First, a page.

This Is What Makes Below Deck So Wildly Entertaining (And Addictive). With more than 500 original TV shows out there, it's pretty easy to miss a gem or two -- even when your job is to write about and watch TV. And sadly, that's what happened with Below Deck. Yes, Below Deck has been around for seven seasons since July 2013. Yes, it's one of Bravo's highest-rated shows. Yes, there have been countless memes and headlines. And I missed out. Until now. Recently I stumbled upon a marathon of Below Deck season seven. Out of curiosity and laziness, I put down the remote. And then there was no turning back. I was hooked almost instantly. Below Deck is a near-perfect reality show. It's a joy to watch, but not in the "this will make your heart swell with hope and happiness," rather in a "this is really messy, I can't believe they just did that" way. The best kind of reality TV. What makes Below Deck so appealing? It takes a tired and a true format, assemble a group of personalities together in tight quarters and film everything, and mixes it with many other solid reality TV structures. There are elements of Road Rules with the tight quarters and The Real World by filming this group of conflicting personalities as they live and work together. There's elements of The Real Housewives here too, with the usually lavish parties and sometime cattiness. The cast is often sent out into the wild after a charter, it's there they consume copious amounts of alcohol. That's when things generally get explosive. All the frustration from living and working together comes out... or they hook up. It's a delightful experience for a TV viewer who loves drama (me). Below Deck's format borrows from beloved reality franchises, which all blend together to make an extremely watchable show, but the Bravo series takes it a step further with a rotating cast of villains. Sure, sometimes the charter guests aren't awful people with insane demands. But when they are, it's wonderful. The guests tend to give the cast something to unite against. Kate and Kevin aren't on the best terms because he has issues with how she runs service? At least they can agree on how awful that one woman was! Reality TV like Below Deck needs villains and train wrecks. With just two episodes (generally) per charter guests, it's just enough of a personality taste. The guests don't get their own arcs, which is perfect. They're around for just enough of a taste and an injection of an x-factor to test the main cast, like a party planner and/or psychic on Real Housewives or a sibling on 90 Day Fiance. Guests are an asset to the show, but not the show. Well, except for season seven's Brandy. We need to see all of the footage of her from her (intoxicated) time aboard Valor. Below Deck is a perfect combination of the reality shows that came before it. The Real World walked so Below Deck could run. It's a soapy, fascinating look at life aboard a luxury yacht without the seasickness, one that I gladly committed hours of my precious time to -- and will continue to do so. Below Deck airs Mondays, 9 p.m. on Bravo. The second spinoff, Below Deck Sailing Yacht, premieres Monday, Feb. 3 at 9 p.m. on Bravo. (Eonline)

Comcast's Sky to Launch Documentary, Nature Channels. "Factual shows are now the second most popular genre after drama," Sky said about the spring launches, citing research. Comcast-owned European pay TV giant Sky on Monday unveiled plans to launch two new factual channels in the U.K., Sky Documentaries and Sky Nature, in spring. The company in October started Sky Crime and Sky Comedy to expand its lineup of content offerings, including original programming. The two latest channels will be available to Sky customers at no extra charge through linear and on demand. They will also be available on Sky's streaming service Now TV as part of the Now TV Entertainment Pass. "Research shows that documentaries are rising up the popularity stakes with Sky customers, factual shows are now the second most popular genre after drama," Sky said. "The two new channels will offer hundreds of hours of factual programming, providing an unmissable mix of premium, original commissions and acquired content, including extensive on demand libraries." Sky Documentaries will be "the home of world-class, real life stories from award-winning film makers, including HBO and Showtime documentaries and new Sky original documentaries," the firm said. "With a mix of feature-length documentaries and series that will challenge, provoke and entertain, the channel will explore a broad range of topics from sport and real-world controversies through to biographies of some of the world's most famous and infamous people." New Sky originals on the service will include Tiger Woods: The Comeback, in addition to HBO's McMillions from executive producer Mark Wahlberg and fake news doc After Truth directed by Andrew Rossi, as well as Showtime's The Kingmaker, directed by Lauren Greenfield, which explores the legacy of the Marcos regime in the Philippines. Sky Nature, meanwhile, is described as the "home to breath-taking natural history programming, dedicated to exploring the beauty and wonder of the natural world and inspiring us all to do more to look after it." The channel will feature such Sky original series as its collection of David Attenborough programming. New Sky originals on the service will include Extreme Animals: One Wild Day and Extreme Animals: Life's First Steps. Said Zai Bennett, managing director of content at Sky: "Premium documentaries and nature series are increasingly important to our customers, with them wanting to get to the shows they want as quickly as possible. That's why we're launching two new content brands, Sky Documentaries and Sky Nature. These new channels will offer our customers an unrivaled destination for brand new, world class documentaries and nature programming as well as an extensive on demand library of the world's best factual programs." (Hollywood Reporter)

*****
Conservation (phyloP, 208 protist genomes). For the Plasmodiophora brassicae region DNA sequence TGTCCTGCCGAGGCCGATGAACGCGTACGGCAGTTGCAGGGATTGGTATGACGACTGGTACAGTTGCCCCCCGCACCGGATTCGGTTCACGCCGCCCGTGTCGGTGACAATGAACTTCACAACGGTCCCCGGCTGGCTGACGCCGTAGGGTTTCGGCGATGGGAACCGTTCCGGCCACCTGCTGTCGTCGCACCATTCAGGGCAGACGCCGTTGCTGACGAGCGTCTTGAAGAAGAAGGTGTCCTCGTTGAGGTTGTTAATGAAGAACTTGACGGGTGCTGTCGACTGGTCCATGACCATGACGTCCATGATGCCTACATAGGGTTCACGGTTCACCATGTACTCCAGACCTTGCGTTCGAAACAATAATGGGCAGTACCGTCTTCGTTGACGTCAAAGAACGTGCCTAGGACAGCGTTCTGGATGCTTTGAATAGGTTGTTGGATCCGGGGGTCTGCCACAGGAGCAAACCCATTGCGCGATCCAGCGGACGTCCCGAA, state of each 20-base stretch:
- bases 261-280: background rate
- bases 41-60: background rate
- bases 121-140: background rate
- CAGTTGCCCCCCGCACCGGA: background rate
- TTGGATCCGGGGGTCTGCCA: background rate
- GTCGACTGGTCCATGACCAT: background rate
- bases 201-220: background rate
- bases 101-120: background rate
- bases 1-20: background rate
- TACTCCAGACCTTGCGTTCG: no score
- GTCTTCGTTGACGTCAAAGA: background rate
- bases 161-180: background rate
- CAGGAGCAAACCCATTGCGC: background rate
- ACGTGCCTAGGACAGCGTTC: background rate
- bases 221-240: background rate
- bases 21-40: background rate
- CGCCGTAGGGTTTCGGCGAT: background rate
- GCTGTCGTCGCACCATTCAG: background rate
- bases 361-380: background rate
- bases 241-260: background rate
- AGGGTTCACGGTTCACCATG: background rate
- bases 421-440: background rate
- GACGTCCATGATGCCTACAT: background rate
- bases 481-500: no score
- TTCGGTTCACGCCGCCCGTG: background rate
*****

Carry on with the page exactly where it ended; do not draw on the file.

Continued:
TV Ratings: Grammys Down a Little in Early Ratings. CBS' broadcast mirrors declines for the Golden Globes in January. As they usually do, the Grammy Awards ruled Sunday's ratings -- although they were down a little year to year. The 62nd annual awards, airing on their earliest date since 2013, drew 16.54 million viewers and a 4.7 rating among adults 18-49 in the fast national ratings, the earliest -- and least accurate -- figures available at publication time. Those numbers are down about 8 percent and 6 percent from the comparable figures for the 2019 awards. This post will be updated with more accurate numbers later in the day. Last year's ceremony ended up with 19.88 million viewers and a 5.6 in the 18-49 demographic. The small downturn for the Grammys mirrors that of NBC's Golden Globes broadcast in January: It was down by a slight 2 percent in viewers and 10 percent in adults 18-49. Sunday's Grammys broadcast is on track for its smallest audience since 2008 (17.18 million viewers) or 2009 (19.04 million). The all-time low in viewers came in 2006, when 17 million people tuned in. Only a handful of first-run shows aired opposite the Grammys. An ABC News special on the death of NBA legend Kobe Bryant drew 2.46 million viewers and a 0.5 rating in the 18-49 demographic. NBC's American Ninja Warrior: USA vs. the World averaged 2.16 million viewers and a 0.4 in adults 18-49. The CW's Batwoman and Supergirl (both 0.2 in the demo) were both steady. CBS easily led Sunday's 18-49 rankings with a 4.1 rating, pending updates. ABC finished second with a 0.7. NBC and Telemundo tied for third place with 0.4. Fox and Univision also tied, with 0.3, and The CW trailed with a 0.2. Bookmark THR.com/Ratings for more ratings news and numbers. (Hollywood Reporter)